From Phoenix drive north 33 miles to exit 233. Get off on the east side of the I-17 and visit the town of New River. Your peak is a mile or two to the southeast. It is the boldest peak near this exit. As with most Arizona peaks it is probably best to approach this one in the winter or spring. It might become an expedition in the summer! Regardless bring lots of water since desert mountains are dry places. The hike looks as if it is about a mile and rises 700 feet nearly all of the rise is in the last quarter mile.
Gavilan may be on private land, or public, but I do not know. All around it's base, there are dirt roads built into the desert for development. Numerous "drug lord" homes have been built close to it. Currently, access does not seem to be an issue and so long as the mountain is respected it will probably continue to be accessible. This was not a grazing area, so there are no fences, nothing is posted, and any private landowner is not making their presence felt. I do not think this is or ever was BLM land, but it may have been AZ State Trust, and if is was, it has likely been sold to a developer. Regardless of the property ownership, the peak and hill see traffic, somewhat frequently. Over the years, trash from local billies has been left on it. Mostly beer bottles and the like, but there appears to be the sense in the area that this peak is public domain, if not literally public land.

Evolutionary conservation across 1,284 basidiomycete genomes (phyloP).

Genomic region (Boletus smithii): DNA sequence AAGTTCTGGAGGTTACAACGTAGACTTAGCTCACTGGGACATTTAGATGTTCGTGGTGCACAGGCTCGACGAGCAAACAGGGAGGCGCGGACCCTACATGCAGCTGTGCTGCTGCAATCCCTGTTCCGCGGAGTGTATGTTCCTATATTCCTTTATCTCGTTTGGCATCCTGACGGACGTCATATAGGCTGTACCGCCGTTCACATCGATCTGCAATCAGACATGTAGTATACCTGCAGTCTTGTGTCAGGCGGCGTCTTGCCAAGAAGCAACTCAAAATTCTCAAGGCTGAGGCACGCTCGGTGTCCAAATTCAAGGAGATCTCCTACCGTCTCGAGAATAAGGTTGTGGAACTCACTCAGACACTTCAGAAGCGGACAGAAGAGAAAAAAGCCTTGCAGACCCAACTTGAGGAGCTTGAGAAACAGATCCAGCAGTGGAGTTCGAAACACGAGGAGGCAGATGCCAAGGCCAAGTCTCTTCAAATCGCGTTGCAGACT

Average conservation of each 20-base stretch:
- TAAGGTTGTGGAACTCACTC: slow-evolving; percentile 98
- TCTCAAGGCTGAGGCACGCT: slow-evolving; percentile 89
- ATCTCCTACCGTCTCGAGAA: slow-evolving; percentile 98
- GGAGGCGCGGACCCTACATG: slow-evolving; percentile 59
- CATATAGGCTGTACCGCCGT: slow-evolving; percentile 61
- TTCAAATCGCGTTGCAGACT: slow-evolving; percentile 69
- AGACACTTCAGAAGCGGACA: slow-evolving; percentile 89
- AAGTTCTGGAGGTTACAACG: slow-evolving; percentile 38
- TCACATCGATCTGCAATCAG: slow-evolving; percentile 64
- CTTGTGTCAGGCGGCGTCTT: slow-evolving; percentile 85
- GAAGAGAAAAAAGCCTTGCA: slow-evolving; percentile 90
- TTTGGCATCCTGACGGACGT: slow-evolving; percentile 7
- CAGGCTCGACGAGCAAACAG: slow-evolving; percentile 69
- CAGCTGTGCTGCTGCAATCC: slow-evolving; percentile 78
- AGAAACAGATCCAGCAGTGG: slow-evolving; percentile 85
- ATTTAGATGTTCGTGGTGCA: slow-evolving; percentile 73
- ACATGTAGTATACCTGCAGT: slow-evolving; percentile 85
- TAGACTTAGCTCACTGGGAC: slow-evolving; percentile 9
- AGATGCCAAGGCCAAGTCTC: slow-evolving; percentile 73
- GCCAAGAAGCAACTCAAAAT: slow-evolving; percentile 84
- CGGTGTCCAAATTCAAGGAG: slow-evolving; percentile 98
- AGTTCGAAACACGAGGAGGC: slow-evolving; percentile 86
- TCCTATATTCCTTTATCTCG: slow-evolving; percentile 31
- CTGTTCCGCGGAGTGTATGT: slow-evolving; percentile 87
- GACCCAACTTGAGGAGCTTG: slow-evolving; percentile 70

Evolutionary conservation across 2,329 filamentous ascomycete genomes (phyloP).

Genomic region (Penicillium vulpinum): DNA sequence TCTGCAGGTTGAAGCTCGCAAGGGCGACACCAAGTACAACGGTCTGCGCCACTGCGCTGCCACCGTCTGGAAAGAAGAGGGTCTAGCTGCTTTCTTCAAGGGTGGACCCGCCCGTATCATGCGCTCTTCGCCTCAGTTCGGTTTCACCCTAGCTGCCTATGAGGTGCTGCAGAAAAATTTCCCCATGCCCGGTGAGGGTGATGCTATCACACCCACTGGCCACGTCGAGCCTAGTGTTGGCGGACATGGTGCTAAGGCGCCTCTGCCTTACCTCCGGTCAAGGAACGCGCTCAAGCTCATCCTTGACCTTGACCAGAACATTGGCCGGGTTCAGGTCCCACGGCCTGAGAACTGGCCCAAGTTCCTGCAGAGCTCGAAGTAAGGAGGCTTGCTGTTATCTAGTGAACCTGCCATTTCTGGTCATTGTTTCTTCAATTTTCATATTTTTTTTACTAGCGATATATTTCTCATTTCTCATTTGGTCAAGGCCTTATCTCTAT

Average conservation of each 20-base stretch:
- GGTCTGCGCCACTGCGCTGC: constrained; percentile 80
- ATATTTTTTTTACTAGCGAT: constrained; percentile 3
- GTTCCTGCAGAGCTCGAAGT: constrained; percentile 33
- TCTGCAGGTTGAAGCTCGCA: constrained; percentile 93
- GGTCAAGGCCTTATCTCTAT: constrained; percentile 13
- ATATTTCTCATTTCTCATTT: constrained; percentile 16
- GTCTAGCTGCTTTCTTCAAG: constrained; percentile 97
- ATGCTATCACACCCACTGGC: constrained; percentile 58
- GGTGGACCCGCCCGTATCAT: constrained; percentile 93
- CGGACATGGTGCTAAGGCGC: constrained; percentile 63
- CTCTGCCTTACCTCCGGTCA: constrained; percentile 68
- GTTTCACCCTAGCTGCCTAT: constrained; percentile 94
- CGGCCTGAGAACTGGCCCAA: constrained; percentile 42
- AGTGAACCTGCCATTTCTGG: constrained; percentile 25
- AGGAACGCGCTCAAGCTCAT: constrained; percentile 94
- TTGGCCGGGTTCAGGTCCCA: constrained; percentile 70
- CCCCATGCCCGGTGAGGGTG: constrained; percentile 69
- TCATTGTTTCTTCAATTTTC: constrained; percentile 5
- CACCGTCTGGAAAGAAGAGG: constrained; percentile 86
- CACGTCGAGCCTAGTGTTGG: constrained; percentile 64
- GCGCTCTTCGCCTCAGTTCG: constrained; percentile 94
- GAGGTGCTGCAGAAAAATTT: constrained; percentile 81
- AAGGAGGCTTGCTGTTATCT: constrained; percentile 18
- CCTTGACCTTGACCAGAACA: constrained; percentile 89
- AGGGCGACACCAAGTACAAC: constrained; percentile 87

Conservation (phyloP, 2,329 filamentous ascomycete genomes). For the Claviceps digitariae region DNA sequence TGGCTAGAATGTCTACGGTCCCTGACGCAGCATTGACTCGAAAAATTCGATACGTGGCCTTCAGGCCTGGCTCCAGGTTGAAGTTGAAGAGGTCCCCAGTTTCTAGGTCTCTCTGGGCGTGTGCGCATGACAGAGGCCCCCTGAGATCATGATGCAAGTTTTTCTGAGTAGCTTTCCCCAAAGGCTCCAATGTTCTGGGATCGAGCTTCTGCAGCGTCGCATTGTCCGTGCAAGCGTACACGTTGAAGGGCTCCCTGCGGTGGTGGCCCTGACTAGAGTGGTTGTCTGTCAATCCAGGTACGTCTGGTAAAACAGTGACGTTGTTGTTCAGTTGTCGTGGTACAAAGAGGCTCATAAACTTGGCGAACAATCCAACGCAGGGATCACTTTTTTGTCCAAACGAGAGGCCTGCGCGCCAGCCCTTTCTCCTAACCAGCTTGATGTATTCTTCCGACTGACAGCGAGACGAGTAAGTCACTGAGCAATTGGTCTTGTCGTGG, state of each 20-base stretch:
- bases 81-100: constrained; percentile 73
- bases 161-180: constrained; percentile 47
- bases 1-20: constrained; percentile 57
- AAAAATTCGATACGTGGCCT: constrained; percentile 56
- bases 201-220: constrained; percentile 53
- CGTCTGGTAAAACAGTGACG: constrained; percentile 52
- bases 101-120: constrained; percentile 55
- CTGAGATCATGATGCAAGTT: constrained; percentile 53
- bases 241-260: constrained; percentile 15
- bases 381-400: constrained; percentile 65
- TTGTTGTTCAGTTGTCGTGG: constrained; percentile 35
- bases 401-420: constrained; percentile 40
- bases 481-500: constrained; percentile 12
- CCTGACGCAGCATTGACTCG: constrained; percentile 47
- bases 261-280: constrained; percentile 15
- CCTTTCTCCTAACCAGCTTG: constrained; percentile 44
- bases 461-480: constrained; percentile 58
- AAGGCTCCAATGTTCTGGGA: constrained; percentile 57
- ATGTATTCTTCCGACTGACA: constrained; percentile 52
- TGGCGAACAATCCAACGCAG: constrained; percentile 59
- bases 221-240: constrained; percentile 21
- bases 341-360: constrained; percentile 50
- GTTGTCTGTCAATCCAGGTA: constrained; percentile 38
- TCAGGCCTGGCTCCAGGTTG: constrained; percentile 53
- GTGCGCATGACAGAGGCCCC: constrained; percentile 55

There are various ways to summit Gavilan. The two most common are the eastern slope, which ascends a modest class 2 talus slope, and a rough class 2 use trail on the northwest face. There is also the option of the western ridge. The western ridge is by far the most exciting and challenging way to summit. It is surprisingly solid class 3, with various class 4 and 5 variations. Much of the looser rock has been cleaned away over the years by locals. If getting into uncomfortable terrain, there is a class 2 variation which bipasses the summit ridge to the north.